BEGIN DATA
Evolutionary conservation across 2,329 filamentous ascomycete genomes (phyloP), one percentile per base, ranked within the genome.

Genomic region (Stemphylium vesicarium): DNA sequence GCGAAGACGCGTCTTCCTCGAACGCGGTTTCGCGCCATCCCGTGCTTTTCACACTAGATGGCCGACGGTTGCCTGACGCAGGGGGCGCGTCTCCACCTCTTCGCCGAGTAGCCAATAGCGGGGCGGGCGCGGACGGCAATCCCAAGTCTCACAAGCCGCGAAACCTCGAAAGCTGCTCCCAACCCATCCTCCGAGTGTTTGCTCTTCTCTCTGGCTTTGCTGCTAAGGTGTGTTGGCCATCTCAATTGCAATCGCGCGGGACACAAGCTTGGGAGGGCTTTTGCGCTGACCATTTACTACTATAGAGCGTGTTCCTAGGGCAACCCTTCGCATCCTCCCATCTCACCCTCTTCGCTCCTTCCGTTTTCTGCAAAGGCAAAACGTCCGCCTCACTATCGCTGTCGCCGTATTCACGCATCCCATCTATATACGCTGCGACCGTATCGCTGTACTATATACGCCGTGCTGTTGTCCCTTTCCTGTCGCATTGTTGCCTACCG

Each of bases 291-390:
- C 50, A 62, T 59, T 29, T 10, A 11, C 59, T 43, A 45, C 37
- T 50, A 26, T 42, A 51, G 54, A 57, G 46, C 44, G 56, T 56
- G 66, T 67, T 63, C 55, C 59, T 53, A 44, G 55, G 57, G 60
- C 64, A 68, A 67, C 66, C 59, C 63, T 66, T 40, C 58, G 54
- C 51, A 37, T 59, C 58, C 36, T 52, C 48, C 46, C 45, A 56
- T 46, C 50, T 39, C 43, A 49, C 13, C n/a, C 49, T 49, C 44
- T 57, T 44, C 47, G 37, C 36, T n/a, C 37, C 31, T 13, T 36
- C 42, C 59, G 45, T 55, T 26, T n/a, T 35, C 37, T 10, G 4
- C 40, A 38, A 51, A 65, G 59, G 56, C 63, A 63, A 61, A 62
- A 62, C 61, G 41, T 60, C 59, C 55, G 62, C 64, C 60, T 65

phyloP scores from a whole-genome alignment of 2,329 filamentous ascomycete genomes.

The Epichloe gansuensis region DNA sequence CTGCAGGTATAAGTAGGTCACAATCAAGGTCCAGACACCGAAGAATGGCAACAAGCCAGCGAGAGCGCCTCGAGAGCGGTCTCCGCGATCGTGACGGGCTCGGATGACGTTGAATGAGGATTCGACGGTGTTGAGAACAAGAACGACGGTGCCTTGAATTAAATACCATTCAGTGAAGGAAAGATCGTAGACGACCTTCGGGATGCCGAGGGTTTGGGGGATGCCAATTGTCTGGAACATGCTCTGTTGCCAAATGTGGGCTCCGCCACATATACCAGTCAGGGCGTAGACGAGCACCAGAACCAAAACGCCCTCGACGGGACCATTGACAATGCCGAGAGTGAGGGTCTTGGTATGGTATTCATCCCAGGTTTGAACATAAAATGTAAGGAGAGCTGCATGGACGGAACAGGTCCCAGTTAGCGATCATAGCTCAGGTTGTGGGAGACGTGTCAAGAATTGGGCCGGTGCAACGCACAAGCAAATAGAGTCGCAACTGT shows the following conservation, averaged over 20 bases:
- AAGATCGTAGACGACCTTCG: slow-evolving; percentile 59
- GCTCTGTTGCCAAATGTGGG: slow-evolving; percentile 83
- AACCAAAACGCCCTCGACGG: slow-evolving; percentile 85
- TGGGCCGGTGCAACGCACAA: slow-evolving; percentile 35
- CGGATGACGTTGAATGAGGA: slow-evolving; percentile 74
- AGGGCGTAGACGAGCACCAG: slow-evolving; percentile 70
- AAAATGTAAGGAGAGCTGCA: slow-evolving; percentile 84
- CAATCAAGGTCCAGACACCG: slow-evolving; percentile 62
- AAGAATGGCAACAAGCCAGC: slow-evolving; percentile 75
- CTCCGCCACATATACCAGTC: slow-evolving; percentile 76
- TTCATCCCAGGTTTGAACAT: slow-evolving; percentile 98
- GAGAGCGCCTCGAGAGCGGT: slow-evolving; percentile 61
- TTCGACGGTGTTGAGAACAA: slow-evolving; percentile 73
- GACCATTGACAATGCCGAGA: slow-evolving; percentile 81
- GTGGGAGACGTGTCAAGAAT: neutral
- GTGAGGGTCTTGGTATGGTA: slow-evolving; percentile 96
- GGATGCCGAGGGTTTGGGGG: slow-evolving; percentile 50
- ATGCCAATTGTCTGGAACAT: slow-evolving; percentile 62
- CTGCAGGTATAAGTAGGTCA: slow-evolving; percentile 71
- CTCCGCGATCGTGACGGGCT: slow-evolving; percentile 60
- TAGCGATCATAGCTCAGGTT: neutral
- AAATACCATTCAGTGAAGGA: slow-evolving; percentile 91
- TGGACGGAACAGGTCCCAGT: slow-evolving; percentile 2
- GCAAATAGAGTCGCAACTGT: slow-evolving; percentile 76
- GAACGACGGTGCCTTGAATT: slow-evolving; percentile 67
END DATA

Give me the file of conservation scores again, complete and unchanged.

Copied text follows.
Evolutionary conservation across 2,329 filamentous ascomycete genomes (phyloP), one percentile per base, ranked within the genome.

Genomic region (Stemphylium vesicarium): DNA sequence GCGAAGACGCGTCTTCCTCGAACGCGGTTTCGCGCCATCCCGTGCTTTTCACACTAGATGGCCGACGGTTGCCTGACGCAGGGGGCGCGTCTCCACCTCTTCGCCGAGTAGCCAATAGCGGGGCGGGCGCGGACGGCAATCCCAAGTCTCACAAGCCGCGAAACCTCGAAAGCTGCTCCCAACCCATCCTCCGAGTGTTTGCTCTTCTCTCTGGCTTTGCTGCTAAGGTGTGTTGGCCATCTCAATTGCAATCGCGCGGGACACAAGCTTGGGAGGGCTTTTGCGCTGACCATTTACTACTATAGAGCGTGTTCCTAGGGCAACCCTTCGCATCCTCCCATCTCACCCTCTTCGCTCCTTCCGTTTTCTGCAAAGGCAAAACGTCCGCCTCACTATCGCTGTCGCCGTATTCACGCATCCCATCTATATACGCTGCGACCGTATCGCTGTACTATATACGCCGTGCTGTTGTCCCTTTCCTGTCGCATTGTTGCCTACCG

Each of bases 291-390:
- C 50, A 62, T 59, T 29, T 10, A 11, C 59, T 43, A 45, C 37
- T 50, A 26, T 42, A 51, G 54, A 57, G 46, C 44, G 56, T 56
- G 66, T 67, T 63, C 55, C 59, T 53, A 44, G 55, G 57, G 60
- C 64, A 68, A 67, C 66, C 59, C 63, T 66, T 40, C 58, G 54
- C 51, A 37, T 59, C 58, C 36, T 52, C 48, C 46, C 45, A 56
- T 46, C 50, T 39, C 43, A 49, C 13, C n/a, C 49, T 49, C 44
- T 57, T 44, C 47, G 37, C 36, T n/a, C 37, C 31, T 13, T 36
- C 42, C 59, G 45, T 55, T 26, T n/a, T 35, C 37, T 10, G 4
- C 40, A 38, A 51, A 65, G 59, G 56, C 63, A 63, A 61, A 62
- A 62, C 61, G 41, T 60, C 59, C 55, G 62, C 64, C 60, T 65

phyloP scores from a whole-genome alignment of 2,329 filamentous ascomycete genomes.

The Epichloe gansuensis region DNA sequence CTGCAGGTATAAGTAGGTCACAATCAAGGTCCAGACACCGAAGAATGGCAACAAGCCAGCGAGAGCGCCTCGAGAGCGGTCTCCGCGATCGTGACGGGCTCGGATGACGTTGAATGAGGATTCGACGGTGTTGAGAACAAGAACGACGGTGCCTTGAATTAAATACCATTCAGTGAAGGAAAGATCGTAGACGACCTTCGGGATGCCGAGGGTTTGGGGGATGCCAATTGTCTGGAACATGCTCTGTTGCCAAATGTGGGCTCCGCCACATATACCAGTCAGGGCGTAGACGAGCACCAGAACCAAAACGCCCTCGACGGGACCATTGACAATGCCGAGAGTGAGGGTCTTGGTATGGTATTCATCCCAGGTTTGAACATAAAATGTAAGGAGAGCTGCATGGACGGAACAGGTCCCAGTTAGCGATCATAGCTCAGGTTGTGGGAGACGTGTCAAGAATTGGGCCGGTGCAACGCACAAGCAAATAGAGTCGCAACTGT shows the following conservation, averaged over 20 bases:
- AAGATCGTAGACGACCTTCG: slow-evolving; percentile 59
- GCTCTGTTGCCAAATGTGGG: slow-evolving; percentile 83
- AACCAAAACGCCCTCGACGG: slow-evolving; percentile 85
- TGGGCCGGTGCAACGCACAA: slow-evolving; percentile 35
- CGGATGACGTTGAATGAGGA: slow-evolving; percentile 74
- AGGGCGTAGACGAGCACCAG: slow-evolving; percentile 70
- AAAATGTAAGGAGAGCTGCA: slow-evolving; percentile 84
- CAATCAAGGTCCAGACACCG: slow-evolving; percentile 62
- AAGAATGGCAACAAGCCAGC: slow-evolving; percentile 75
- CTCCGCCACATATACCAGTC: slow-evolving; percentile 76
- TTCATCCCAGGTTTGAACAT: slow-evolving; percentile 98
- GAGAGCGCCTCGAGAGCGGT: slow-evolving; percentile 61
- TTCGACGGTGTTGAGAACAA: slow-evolving; percentile 73
- GACCATTGACAATGCCGAGA: slow-evolving; percentile 81
- GTGGGAGACGTGTCAAGAAT: neutral
- GTGAGGGTCTTGGTATGGTA: slow-evolving; percentile 96
- GGATGCCGAGGGTTTGGGGG: slow-evolving; percentile 50
- ATGCCAATTGTCTGGAACAT: slow-evolving; percentile 62
- CTGCAGGTATAAGTAGGTCA: slow-evolving; percentile 71
- CTCCGCGATCGTGACGGGCT: slow-evolving; percentile 60
- TAGCGATCATAGCTCAGGTT: neutral
- AAATACCATTCAGTGAAGGA: slow-evolving; percentile 91
- TGGACGGAACAGGTCCCAGT: slow-evolving; percentile 2
- GCAAATAGAGTCGCAACTGT: slow-evolving; percentile 76
- GAACGACGGTGCCTTGAATT: slow-evolving; percentile 67